“During my year as Miss America, it was whenever there was time, even 10 minutes, I’d get something in,” she said. “Plus, I’m a creative person and I can’t do the exact same thing every single day. The internet’s wonderful because there are a thousand different workouts, a thousand different ways to approach it. It’s so liberating to find what works for you because everyone’s different.”

Jacob Slaton

Most of all, she said, being healthy has to do with a positive attitude. Challenges will be there, she said, it’s how you tackle them that counts.

“You start your morning off wrong, it’s going to be so much harder to get it back on the right track,” she said. “You start your morning off making smart, healthy choices, it’s so much easier the rest of the day.”

When asked for a secret weapon in her quest for healthy eating, Savvy Shields said time in the kitchen can make all the difference.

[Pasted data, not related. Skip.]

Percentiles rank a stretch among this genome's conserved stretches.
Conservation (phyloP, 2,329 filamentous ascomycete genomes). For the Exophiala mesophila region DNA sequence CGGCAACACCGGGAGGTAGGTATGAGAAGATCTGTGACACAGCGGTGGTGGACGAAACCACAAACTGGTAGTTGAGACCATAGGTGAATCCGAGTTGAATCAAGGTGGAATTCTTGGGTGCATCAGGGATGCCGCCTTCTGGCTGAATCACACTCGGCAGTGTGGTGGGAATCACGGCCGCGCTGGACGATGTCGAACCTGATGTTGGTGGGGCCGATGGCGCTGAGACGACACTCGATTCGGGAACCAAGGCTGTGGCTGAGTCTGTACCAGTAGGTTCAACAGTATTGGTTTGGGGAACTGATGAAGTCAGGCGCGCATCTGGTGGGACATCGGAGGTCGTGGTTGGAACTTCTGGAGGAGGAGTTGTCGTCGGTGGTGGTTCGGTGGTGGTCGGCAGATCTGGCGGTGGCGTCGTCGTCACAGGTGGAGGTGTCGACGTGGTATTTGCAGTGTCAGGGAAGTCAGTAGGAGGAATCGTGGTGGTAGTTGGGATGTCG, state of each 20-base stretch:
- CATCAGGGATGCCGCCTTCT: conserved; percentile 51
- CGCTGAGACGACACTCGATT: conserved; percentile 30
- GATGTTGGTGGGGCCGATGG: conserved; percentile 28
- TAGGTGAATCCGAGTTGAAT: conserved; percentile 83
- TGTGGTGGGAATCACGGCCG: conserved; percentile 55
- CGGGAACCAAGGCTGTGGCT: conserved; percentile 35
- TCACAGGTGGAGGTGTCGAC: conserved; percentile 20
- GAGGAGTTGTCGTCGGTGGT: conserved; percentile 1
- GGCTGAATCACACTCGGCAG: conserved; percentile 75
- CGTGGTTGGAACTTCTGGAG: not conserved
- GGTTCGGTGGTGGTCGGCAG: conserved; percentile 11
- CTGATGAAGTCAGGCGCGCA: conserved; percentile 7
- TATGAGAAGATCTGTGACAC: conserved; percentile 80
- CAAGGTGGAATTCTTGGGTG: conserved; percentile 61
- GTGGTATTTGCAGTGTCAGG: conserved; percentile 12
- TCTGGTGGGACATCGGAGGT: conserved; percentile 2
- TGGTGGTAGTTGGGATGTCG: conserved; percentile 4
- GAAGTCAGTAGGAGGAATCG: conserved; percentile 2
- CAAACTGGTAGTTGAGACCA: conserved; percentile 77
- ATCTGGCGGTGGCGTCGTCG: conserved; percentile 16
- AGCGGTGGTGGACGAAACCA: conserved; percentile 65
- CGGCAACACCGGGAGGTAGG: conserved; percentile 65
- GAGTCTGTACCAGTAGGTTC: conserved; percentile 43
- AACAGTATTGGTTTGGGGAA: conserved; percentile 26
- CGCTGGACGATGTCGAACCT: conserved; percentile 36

“One of the biggest things I missed during my year as Miss America was getting to actually cook my own breakfast,” she said. “Seeing what I was eating and getting to decide the contents is so liberating.”

Shields said the ability to cook also gave her the ability to substitute ingredients for healthier options. She’s constantly looking for new recipes that give her a similar end result without the fat and calories of the original. 

“Being healthy and finding healthy new recipes is kind of a trend now, especially with social media. It’s so easy to find 100 different ways to make a pumpkin pie that’s healthy,” she said. “It’s so easy to have thousands of recipes that are healthy and good for us right at our grasp.”

One particular issue Shields had to conquer was her weakness for sugary, chocolate-laden Starbucks drinks.  

“I get regular coffee, but what I found really fun is to put a little bit of cinnamon and a little bit of nutmeg in it. It makes me feel like I’m having a seasoned drink when I’m really not.”

Having stuck to her program for so long, the cumulative effect of these small substitutions is her brain craving something healthy just as intensely as junk food.